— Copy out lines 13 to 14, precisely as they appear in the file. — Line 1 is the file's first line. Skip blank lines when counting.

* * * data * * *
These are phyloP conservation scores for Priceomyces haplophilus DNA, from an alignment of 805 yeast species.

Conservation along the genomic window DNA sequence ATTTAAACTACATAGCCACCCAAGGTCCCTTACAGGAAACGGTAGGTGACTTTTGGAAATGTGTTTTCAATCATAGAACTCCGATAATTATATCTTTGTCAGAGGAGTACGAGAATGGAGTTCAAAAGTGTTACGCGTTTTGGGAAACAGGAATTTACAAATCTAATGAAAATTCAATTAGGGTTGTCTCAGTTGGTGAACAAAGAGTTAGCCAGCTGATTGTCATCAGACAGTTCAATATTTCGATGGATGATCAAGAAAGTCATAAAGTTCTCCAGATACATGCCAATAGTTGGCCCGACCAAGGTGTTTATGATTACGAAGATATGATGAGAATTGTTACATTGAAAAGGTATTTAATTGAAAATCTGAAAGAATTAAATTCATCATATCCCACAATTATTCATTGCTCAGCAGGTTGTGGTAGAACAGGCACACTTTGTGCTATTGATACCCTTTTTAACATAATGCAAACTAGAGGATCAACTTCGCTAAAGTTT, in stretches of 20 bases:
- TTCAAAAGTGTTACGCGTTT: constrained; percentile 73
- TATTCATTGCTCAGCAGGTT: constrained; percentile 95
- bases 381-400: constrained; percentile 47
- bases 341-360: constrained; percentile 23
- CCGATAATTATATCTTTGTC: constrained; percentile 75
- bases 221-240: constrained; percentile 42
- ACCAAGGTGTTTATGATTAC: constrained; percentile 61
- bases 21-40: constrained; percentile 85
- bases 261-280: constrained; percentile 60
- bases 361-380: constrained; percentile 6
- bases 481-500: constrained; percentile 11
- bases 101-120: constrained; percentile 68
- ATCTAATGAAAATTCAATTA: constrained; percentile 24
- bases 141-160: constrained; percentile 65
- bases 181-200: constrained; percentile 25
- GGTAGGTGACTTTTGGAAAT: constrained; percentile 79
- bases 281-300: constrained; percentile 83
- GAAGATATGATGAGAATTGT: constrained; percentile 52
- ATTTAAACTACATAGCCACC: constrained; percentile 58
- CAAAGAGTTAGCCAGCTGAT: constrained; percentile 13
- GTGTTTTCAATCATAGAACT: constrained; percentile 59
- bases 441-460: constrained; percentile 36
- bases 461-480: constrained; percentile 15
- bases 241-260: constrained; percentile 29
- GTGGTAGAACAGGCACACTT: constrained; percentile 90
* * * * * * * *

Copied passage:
- bases 481-500: constrained; percentile 11
- bases 101-120: constrained; percentile 68